HOUSTON -- That was, dare we say … easy? A team that hadn’t reached the World Series since 1999 or won a Series game since 1996 took the lead on the night’s third pitch. The Braves scored in each of the first three innings, which set a Game 1 record. They didn’t score in the fourth, a lapse for which Brian Snitker will surely send his players to bed without a goodnight snack.

The Braves won Game 1 of the World Series 6-2. Ordinarily, winning Game 1 of the World Series is a splendid thing. These being the Braves, complications arose.

Charlie Morton, their starting pitcher, limped off the mound after he struck out Jose Altuve on a curveball leading off the third. Morton’s follow-through was awkward. He was hurting somewhere, though the “where” wasn’t clear. More than a half-hour later came the word: We won’t see Morton again this postseason. He broke his right fibula.

It was believed the injury occurred when Yuli Gurriel smacked a grounder off Morton’s lower leg leading off the second. Sixteen pitches, three outs and one X-ray separated Gurriel’s ground ball and Morton ultimate concession to the pain. Said reliever A.J. Minter: “If he struck out a guy on a broken leg, that’s remarkable.”

Snitker said afterward that Morton got an X-ray between the second and third innings that didn’t show the break. Said Snitker: “He wanted to keep going. He said it kind of hurts more when I run than when I throw. That’s Charlie. He wants to be on this stage. God bless him. I really hate it for him. I know he was looking forward to this run with us.”

A second X-ray, taken after Morton left the field in the third inning, showed the fracture. Snitker said he wasn’t sure when the break actually occurred. “It might be something he did that was going to happen when it did.”

Catcher Travis d’Arnaud said he and Morton spoke between innings. “He said, ‘That really got me good,’ and he was walking a little funny,” d’Arnaud said. “I didn’t think it was broken. I just thought he’d taken a ground ball off the leg.”

Asked if he’d ever heard of a pitcher throwing 16 pitches after breaking his leg, d’Arnaud said: “That blows my mind. I don’t think he knew it was broken, but it was starting to get there. I think he sacrificed himself so A.J. could get ready.”

The Braves announced that Morton should be ready for spring training, which is dandy. A more immediate concern: The Braves have three games to win before they’re done with this season. Losing their No. 1 starter doesn’t enhance their chances.

There is, however, a possibility the Braves could finish the Astros before Morton’s normal turn comes again. Max Fried is scheduled to work Game 2. He’s very good. Ian Anderson will start in Game 3 on Friday in Cobb County. He’s pretty good. Game 4 figures to be a bullpen game. All the Braves need to do to dance around Morton’s absence is sweep this thing. And now I’ll shut up, at least about that.

Morton recorded seven outs before departing. That left 20 for the Braves’ bullpen to cover. Twenty’s a bunch even if the other team spotted you five runs. (In the battle of starting pitchers, Morton won. He got through 2-1/3 innings. Framber Valdez endured two, leaving after Eddie Rosario singled and Adam Duvall homered to open the third.) Minter entered in the third, several innings before his accustomed cue, and yielded a double to Michael Brantley. Minter escaped by whiffing Yordan Alvarez on a cutter.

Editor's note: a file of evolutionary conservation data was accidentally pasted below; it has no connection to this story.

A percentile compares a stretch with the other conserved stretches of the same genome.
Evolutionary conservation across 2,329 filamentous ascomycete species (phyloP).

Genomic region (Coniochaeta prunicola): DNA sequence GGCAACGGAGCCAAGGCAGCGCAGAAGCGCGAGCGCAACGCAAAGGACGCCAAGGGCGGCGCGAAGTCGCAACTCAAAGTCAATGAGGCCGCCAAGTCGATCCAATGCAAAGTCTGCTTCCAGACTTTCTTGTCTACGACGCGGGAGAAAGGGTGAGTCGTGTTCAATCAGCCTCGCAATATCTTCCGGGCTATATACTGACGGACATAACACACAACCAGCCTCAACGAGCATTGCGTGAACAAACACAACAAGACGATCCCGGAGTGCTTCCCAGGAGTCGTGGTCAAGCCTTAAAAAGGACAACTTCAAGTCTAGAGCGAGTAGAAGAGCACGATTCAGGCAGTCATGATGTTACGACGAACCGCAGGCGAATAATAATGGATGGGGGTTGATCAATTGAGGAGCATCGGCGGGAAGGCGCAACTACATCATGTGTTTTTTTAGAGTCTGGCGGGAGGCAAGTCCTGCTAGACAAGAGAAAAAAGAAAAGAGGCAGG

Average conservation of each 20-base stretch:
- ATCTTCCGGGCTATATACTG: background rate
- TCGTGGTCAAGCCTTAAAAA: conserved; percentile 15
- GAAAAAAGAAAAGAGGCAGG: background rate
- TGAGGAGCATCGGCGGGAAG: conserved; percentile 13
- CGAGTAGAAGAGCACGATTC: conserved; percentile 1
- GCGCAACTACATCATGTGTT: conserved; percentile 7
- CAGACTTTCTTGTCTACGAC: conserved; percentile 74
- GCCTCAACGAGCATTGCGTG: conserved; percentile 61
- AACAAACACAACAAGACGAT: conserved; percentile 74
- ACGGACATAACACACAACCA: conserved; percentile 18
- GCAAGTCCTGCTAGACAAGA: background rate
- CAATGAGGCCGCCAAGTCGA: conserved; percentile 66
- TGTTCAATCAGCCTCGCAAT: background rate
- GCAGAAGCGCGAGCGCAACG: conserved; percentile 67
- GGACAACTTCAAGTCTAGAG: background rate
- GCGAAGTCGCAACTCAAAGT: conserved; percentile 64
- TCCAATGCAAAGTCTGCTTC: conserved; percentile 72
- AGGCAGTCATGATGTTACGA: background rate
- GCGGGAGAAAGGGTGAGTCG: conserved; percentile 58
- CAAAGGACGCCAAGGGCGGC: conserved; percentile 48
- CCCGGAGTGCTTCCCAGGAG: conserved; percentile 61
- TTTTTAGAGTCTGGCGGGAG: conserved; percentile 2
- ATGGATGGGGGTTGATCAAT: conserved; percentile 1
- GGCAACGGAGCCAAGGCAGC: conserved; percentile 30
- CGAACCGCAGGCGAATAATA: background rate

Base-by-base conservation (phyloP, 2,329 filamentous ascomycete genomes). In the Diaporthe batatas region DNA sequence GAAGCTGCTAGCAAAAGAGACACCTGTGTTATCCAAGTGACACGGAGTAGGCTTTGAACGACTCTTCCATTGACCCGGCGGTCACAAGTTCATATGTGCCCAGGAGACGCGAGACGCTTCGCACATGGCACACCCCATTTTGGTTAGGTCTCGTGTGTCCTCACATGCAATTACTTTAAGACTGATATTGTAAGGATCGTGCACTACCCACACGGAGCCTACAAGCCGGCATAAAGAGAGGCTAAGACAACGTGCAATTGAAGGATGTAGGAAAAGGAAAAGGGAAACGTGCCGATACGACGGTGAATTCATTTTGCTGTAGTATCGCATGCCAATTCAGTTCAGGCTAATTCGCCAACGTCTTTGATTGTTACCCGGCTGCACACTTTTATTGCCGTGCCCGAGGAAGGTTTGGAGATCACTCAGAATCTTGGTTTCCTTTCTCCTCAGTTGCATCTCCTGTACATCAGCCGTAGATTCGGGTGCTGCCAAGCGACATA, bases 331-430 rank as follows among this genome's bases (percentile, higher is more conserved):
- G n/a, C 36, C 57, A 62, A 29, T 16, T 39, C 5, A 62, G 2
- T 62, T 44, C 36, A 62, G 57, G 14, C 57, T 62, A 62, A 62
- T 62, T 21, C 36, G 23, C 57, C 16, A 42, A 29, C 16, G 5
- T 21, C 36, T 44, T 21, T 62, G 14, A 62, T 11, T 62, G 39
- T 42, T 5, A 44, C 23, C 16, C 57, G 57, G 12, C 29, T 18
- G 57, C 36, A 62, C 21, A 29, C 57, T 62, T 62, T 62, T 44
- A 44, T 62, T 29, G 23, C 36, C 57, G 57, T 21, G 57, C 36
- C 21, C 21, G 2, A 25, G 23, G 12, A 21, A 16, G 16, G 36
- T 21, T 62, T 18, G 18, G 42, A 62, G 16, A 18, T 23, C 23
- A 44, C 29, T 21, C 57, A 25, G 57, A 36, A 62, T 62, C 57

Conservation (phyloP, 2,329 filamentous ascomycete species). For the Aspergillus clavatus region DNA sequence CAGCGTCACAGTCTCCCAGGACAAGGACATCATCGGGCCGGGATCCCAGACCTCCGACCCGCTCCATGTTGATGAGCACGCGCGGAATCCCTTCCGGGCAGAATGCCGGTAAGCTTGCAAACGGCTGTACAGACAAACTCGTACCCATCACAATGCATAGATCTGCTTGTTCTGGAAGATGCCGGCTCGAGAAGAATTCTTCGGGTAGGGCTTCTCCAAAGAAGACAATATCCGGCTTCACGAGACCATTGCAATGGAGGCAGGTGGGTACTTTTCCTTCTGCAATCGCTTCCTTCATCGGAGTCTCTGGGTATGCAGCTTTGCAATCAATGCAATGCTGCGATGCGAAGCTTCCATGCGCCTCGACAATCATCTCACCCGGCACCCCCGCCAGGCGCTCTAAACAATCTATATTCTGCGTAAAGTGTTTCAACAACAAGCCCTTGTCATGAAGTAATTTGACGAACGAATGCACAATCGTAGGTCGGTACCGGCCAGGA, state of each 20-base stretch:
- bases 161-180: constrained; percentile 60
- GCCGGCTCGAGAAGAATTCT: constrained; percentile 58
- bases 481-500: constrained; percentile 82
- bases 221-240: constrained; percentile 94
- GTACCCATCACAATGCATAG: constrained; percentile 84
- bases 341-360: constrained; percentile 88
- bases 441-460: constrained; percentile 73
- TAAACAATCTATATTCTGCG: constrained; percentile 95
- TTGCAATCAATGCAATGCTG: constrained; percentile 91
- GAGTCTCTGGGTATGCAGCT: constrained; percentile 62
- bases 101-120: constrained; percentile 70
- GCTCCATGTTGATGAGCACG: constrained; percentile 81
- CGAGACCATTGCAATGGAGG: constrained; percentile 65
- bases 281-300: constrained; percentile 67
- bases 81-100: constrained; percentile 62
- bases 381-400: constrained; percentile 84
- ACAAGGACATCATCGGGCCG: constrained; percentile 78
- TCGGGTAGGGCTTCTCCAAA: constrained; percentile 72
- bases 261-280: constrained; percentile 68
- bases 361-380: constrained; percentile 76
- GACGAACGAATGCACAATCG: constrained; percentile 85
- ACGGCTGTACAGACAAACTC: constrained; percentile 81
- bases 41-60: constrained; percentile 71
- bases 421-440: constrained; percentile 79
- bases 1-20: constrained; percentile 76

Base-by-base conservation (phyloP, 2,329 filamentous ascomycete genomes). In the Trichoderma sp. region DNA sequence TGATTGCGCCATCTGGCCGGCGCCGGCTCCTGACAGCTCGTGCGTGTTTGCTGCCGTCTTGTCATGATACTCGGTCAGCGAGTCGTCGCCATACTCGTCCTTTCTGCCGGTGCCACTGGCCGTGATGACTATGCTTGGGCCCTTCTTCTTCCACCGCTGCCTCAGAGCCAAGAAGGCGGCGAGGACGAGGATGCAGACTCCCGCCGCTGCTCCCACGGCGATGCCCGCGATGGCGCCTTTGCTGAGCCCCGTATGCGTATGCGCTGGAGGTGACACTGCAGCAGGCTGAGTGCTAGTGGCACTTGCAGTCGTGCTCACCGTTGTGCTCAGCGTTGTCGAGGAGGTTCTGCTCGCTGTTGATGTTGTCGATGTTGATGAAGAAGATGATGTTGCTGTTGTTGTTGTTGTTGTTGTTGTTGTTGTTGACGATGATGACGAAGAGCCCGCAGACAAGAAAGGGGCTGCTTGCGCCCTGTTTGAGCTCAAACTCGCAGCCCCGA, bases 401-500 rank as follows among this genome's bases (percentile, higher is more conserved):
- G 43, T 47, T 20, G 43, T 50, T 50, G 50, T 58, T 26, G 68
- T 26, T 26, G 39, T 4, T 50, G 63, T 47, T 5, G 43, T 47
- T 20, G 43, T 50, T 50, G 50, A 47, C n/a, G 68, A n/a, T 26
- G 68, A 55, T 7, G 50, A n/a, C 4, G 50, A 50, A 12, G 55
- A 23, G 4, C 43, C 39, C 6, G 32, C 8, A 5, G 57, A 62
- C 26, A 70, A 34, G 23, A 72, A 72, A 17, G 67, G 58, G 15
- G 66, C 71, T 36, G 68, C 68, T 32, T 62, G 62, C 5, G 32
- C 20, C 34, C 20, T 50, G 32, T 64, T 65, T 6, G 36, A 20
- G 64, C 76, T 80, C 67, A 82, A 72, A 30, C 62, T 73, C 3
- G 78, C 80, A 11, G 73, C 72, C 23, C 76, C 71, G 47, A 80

In the fourth, Kyle Tucker doubled. Gurriel singled. Dansby Swanson, trying to turn a double play and end the inning, dropped Chas McCormick’s grounder. Tucker scored on the error. Another hit, and the Astros might have been onto something. Minter struck out Martin Maldonado (another cutter) and induced Altuve to pop to Minter himself.

Every World Series contestant dreams of the start the Braves made a reality. Jorge Soler, leading off again after exiting COVID-19 quarantine, hit Valdez’s third pitch, a sinker, into the Crawford Boxes in left. Ozzie Albies beat out the first of two infield singles this night. He stole second. He scored when Austin Riley doubled to left-center.

D’Arnaud led off the second with a single to right. Joc Pederson singled to left. Valdez had nothing, and he was fortunate to escape that inning with only one run scoring. There was no escaping the third. After Duvall’s homer, also into those Boxes, the Astros’ starter was done. He’d yielded eight hits against six outs. With Lance McCullers unavailable for the Series because of arm soreness, Houston needed their Game 1 guy to hold up his end. He couldn’t.

Minter was great again. He went 2-2/3 stressful innings. He was touched for one run. He struck out five. Usually when we see a late-inning guy deployed so early, it’s because his team is losing big and he’s just there to eat innings. Minter’s team was leading by five when he was summoned, which meant he was charged with protecting that lead. The Braves’ lead was four when he threw his 43rd and final pitch. Alex Jordan Minter was the star of Game 1.

Those packed into Minute Maid Park were Texas loud and Texas proud in the half-hour before first pitch, but the Braves a lead had a numbing effect. Their bullpen never let the game grow close enough for the home crowd to grow re-energized. Rosario’s throw from deep left field to throw out Gurriel trying to take second on a ball off the top of the fence was the ultimate chiller, not to mention another in a long series of the great Rosario’s amazing October deeds.

The Astros surely are better than they were made to look Tuesday, but a lost Game 1 at home always thrusts the losing side into better-win-Game-2 territory. If this goes seven, the Braves will rue not having Morton to start it. Ergo, it would behoove them to get this over ASAP. Three wins to go.